HOW TO BUILD SELF-CONFIDENCE AND SELF-ESTEEM

Some common problems people face regarding self-esteem and confidence

It is an unfortunate fact that people suffering from low self-esteem and/or low self-confidence may display some or all of the following behaviours:

  1. Shooting from the hip – in other words speaking before thinking, saying things they will regret and have to apologise for later;
  2. Gossiping.  A gossiper has low self-esteem and by gossiping about others, their feeling of powerlessness decreases.  Such a person may become the trouble-maker of the office or in their family;
  3. Attention-seeking.  Attention elevates the person with low self-esteem, emotionally. They often display inappropriate behaviours and almost always regret it afterwards.  They almost always end up feeling even worse about themselves;
  4. They may withdraw – sometimes to the point of becoming anti-social.  Unfortunately this exacerbates their feelings of unworthiness;
  5. Put themselves down and constantly speaking negatively about themselves and their circumstances to others;
  6. Become hypochondriacs. Constantly focus on every twitch, ache or pain and letting people around them know that they are not well.  Unfortunately people’s reactions and responses normally enable the hypochondriacs behaviour;
  7. Half empty cups. People suffering from low self-esteem and lack of confidence tend to be very negative about everything;
  8. Unhappiness.  They almost always feel unhappy;
  9. Hate-speech.  Someone suffering from low self-esteem may speak ill of others to the point of hate-speech.  Unfortunately their behaviour is often infectious in the workplace and they drag others down with them.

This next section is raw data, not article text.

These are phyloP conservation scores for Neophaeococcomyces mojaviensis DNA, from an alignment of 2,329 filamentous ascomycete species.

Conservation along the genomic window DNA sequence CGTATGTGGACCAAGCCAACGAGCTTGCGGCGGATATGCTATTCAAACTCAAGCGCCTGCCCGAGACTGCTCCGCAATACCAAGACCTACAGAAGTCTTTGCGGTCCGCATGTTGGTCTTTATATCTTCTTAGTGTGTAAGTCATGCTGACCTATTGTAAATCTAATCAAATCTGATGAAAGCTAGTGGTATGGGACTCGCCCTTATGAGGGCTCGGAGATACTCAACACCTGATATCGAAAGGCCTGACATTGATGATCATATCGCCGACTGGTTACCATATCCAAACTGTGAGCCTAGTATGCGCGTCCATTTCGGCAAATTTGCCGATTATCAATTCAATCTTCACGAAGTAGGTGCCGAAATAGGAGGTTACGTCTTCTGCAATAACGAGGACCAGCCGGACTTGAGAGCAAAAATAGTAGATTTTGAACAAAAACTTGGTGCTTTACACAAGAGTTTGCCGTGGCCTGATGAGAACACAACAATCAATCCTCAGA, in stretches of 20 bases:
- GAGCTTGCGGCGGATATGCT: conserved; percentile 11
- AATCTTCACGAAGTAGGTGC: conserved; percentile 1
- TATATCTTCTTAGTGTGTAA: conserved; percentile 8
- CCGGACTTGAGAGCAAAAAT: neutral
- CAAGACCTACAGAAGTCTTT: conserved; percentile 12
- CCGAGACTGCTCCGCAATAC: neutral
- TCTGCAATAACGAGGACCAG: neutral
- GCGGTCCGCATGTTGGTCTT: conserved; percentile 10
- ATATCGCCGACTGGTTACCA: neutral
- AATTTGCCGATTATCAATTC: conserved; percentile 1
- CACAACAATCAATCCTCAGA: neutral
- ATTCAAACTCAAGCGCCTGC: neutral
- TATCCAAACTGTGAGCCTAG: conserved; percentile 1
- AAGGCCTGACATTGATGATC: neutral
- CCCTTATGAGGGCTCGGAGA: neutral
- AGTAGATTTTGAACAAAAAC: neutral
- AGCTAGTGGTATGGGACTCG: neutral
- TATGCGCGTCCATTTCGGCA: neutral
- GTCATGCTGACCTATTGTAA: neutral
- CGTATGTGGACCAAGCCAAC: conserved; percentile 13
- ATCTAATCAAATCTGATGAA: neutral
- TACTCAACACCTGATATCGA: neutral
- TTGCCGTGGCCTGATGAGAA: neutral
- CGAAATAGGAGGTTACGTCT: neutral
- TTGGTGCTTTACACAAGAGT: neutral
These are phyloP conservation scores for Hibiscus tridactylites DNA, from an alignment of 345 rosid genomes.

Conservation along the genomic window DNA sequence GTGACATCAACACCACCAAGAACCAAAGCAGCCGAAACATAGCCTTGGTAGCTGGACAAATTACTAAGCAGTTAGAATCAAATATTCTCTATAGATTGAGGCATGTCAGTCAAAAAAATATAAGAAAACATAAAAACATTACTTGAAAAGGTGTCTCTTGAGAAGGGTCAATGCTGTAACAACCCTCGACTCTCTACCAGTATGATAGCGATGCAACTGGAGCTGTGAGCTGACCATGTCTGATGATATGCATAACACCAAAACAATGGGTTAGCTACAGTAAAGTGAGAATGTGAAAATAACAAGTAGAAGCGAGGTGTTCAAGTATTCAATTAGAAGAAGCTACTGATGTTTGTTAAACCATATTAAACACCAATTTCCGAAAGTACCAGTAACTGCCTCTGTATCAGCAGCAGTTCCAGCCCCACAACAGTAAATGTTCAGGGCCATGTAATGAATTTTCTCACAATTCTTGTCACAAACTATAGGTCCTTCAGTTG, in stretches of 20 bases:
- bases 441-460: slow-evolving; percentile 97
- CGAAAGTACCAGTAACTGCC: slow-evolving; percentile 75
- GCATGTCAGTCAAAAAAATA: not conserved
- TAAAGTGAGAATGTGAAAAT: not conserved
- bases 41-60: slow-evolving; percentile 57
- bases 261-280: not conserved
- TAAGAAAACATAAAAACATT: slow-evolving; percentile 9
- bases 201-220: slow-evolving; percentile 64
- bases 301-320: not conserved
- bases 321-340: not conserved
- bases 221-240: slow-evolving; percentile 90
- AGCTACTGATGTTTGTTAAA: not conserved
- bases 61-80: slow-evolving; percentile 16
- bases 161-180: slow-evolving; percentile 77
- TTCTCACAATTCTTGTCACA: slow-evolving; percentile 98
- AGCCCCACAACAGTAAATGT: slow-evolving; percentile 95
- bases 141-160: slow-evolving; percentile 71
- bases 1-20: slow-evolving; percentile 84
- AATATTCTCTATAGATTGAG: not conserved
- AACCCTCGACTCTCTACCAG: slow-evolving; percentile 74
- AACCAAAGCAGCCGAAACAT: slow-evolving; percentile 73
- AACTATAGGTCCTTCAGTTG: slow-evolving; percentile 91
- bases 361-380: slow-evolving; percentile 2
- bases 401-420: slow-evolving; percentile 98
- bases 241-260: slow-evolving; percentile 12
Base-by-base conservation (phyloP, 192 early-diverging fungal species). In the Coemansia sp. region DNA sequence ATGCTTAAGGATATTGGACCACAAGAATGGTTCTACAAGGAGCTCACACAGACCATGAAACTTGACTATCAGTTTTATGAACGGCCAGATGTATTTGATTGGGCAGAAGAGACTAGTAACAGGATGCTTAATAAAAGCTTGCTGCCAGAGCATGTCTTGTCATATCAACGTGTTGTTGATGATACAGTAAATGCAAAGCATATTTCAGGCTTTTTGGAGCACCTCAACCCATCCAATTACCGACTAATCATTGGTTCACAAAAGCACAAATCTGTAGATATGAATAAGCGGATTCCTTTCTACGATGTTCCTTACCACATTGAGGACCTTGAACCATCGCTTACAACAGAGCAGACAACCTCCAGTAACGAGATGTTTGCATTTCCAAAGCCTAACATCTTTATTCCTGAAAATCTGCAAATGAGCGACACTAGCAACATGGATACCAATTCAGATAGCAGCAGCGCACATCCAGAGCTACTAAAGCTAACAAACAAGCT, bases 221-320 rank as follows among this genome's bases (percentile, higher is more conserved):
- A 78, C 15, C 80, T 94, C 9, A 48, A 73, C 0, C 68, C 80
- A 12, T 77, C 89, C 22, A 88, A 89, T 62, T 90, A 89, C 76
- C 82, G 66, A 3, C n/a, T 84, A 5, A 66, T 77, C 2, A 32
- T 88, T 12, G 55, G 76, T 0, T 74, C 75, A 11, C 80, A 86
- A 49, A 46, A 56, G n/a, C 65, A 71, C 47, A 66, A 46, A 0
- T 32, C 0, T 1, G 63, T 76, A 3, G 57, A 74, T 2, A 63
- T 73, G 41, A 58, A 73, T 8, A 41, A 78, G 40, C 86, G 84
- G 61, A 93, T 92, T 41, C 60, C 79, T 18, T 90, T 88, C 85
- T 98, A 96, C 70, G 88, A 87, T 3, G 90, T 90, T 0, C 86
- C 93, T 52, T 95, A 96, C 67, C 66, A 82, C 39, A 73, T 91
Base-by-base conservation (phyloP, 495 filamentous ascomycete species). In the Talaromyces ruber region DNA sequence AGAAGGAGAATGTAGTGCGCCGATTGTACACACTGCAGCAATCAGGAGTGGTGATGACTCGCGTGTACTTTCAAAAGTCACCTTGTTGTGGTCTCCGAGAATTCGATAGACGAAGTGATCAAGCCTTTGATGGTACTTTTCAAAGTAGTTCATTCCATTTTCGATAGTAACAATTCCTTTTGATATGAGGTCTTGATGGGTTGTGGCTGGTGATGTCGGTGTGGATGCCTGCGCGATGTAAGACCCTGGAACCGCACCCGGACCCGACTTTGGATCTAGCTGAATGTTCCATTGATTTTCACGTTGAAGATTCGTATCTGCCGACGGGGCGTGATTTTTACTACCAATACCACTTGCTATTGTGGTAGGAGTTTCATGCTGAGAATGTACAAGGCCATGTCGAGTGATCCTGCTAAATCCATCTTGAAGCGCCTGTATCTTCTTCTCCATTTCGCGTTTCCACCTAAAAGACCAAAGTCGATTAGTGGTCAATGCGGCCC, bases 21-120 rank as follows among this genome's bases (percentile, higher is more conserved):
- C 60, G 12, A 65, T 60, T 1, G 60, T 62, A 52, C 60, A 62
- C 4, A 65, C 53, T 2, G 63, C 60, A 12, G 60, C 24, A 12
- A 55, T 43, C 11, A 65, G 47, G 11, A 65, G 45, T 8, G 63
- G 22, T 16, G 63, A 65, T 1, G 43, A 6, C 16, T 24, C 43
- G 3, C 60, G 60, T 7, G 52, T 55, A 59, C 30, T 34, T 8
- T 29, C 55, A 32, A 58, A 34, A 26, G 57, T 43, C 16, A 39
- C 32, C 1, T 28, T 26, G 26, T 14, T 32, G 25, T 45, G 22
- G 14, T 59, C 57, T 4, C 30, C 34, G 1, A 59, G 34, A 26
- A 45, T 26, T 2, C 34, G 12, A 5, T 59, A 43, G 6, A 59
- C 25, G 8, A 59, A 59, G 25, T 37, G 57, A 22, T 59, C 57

Some general tips on how you can become more confident

  1. Nobody is perfect. Even the most confident people have insecurities. At some point in any of our lives, we may feel that we are not good enough – no matter who you are and no matter how educated you are;
  2. Be honest about your insecurities. Become aware of your (mostly negative) self-talk.  Be honest about your shame – mostly about yourself.  Do you have a bad skin?  Are you becoming bald?  Are you obese?  Be honest about whatever makes you feel unworthy, ashamed or inferior.  Identify it and write it down so that you can begin to do something about it;
  3. Stop comparing yourself to others.  Stop self-talk regarding others being better, more educated or more beautiful than you and start counting your blessings;
  4. Identify and acknowledge your successes. Give yourself credit for your successes and talents. We are all born with talents and strengths.  Start developing your  strengths and talents so that you can start applying them.  You will begin to feel capable and accomplished and your confidence will increase tenfold;
  5. Start living in gratitude. Fear and beliefs of lack (mostly lack of money, love or acceptance) can cause insecurity and inferiority. Your confidence will increase and your thoughts will become more positive once you start acknowledging and appreciating what you do have;
  6. Don’t be a victim.  Don’t pity yourself or seek sympathy from others.  Don’t allow others to make you feel inferior.  People will treat you the same as you treat yourself.  In other words if you continue to belittle yourself you are asking others to do the same.  Always speak positively about yourself to others;
  7. Accept and enjoy compliments from others. Don’t deny the things you get complimented on.  Say “thank you” and feel the full force of gratitude wash over you!